Several prominent local arts leaders decried the "enormous problem" of Los Angeles' "struggling" ethnic minority arts community during the opening session Tuesday of a two-day seminar conducted by the American Council for the Arts.
Among the speakers at the Music Center were:
--Jerry Yoshitomi, director of the Japanese American Cultural and Community Center: "Most multicultural (ethnic minority) arts organizations in Los Angeles are, at best, struggling," while "mainstream," or predominantly Anglo arts institutions are thriving.
--Carmen Zapata, producing director of the Bilingual Foundation for the Arts: "Los Angeles has no major multicultural arts institutions. Why? Because there is no money."
--Judith Baca, artist and director of the Social and Public Arts Resource Center: "We are a long way from even beginning to approach an enormous problem."
Their comments were made during the first of four "Issues Forums" to be held by the council, a national advocacy organization. Council organizers said that some 725 arts organizations throughout California were sent invitations to the seminar and about 80 confirmations were received. About 40 people attended Tuesday's meeting.
The seminars are being conducted to develop a national consensus, to increase public awareness and to gather input from the field, says Council President Milton Rhodes. The council has targeted four issues: multicultural arts, the individual artist, private funding of the arts and arts in education.
Tuesday's speakers also included Gordon Davidson, artistic director of the Mark Taper Forum; Rodri Rodriguez, vice president of the Los Angeles Cultural Affairs Commission, and Peter Sellars, director of the Los Angeles Festival.
Yoshitomi also noted the lack of funding for multicultural arts activity from public and private sources outside the community, and from "within our own communities." Zapata said artistic criticism of multicultural arts events is "is left to those not familiar with a second language" and grants are awarded by "bureaucrats" with "limited knowledge about multicultural traditions and expression."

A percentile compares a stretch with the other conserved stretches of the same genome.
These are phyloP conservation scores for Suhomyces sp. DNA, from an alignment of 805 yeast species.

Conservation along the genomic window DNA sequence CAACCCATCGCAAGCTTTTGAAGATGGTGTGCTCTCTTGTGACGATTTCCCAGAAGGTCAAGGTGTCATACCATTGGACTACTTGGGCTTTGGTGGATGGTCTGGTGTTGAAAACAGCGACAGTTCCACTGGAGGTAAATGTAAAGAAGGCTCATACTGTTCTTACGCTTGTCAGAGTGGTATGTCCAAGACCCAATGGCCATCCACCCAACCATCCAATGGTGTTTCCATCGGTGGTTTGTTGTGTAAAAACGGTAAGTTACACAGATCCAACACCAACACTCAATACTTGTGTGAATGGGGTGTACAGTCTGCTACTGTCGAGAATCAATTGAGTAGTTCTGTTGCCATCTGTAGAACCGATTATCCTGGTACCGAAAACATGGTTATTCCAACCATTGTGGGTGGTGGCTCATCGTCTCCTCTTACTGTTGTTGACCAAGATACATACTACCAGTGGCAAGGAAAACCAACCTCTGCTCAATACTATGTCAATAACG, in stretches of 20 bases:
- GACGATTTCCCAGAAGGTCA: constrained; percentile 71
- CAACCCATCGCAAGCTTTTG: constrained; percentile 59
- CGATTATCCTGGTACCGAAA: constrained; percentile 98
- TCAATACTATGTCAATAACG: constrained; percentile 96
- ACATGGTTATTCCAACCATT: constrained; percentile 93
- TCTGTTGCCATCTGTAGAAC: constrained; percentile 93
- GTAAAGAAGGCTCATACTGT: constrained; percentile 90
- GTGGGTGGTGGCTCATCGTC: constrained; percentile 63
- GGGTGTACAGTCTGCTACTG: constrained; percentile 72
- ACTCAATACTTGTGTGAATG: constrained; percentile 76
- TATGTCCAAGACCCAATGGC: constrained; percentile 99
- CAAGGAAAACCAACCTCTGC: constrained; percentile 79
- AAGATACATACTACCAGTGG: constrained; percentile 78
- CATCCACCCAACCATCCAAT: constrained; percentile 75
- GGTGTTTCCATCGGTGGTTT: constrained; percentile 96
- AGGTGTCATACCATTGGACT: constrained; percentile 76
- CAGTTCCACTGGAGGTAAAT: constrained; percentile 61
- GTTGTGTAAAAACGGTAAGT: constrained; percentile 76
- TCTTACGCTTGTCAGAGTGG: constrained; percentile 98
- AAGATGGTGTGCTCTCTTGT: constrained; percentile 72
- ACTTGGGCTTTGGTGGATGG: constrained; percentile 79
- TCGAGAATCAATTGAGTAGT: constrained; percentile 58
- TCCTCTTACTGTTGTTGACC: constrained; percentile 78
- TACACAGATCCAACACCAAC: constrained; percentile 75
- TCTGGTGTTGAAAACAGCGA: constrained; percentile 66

Cultures are losing touch with their own roots and identity, Baca said. University art students have probably "never seen a reference to their own historical precedence, because that isn't available in current university art history classes" and many ethnic minorities have grown up in isolated communities.
At one point during Tuesday's discussion, the problem at hand seemed especially immediate. Yen Lu Wong, artistic director of the TNR/Moebius dance troupe, rose from her seat in the audience to say, "I can't tell you how dismayed I am that the makeup of the room doesn't reflect the topic" of ethnic diversity in the arts.
However, speakers were quick to suggest solutions Tuesday.
Most agreed that all arts institutions must increase the number of ethnic minorities in their audiences and on their stages or in their galleries; that schools must teach the history and art of all cultures; that arts patrons from the multicultural community should be sought; and that "mainstream" arts organizations should increase the number of ethnic minorities on their boards of directors.
Cooperation between mainstream and multicultural institutions was championed too. Yoshitomi half jokingly suggested that the Los Angeles Theatre Center, Mark Taper Forum and the Bilingual Foundation for the Arts jointly produce and promote a season ticket series.
After Yoshitomi described Los Angeles as a culturally "divided city," where "we don't all watch (Latino programming on) Channel 18, read the vernacular newspapers or attend cultural events not of our own ethnic groups," festival director Sellers recommended "grass-roots community cultural festivals" be staged. Then, "people don't have to come to the cultural palace (Music Center) on the hill," he said.
In a later panel on the concerns of individual artists, Sellars reiterated the importance of the composition of boards of directors, recommending that working artists be sought for those positions.
"Board composition is the crucial element to change the cultural scene in America," he said.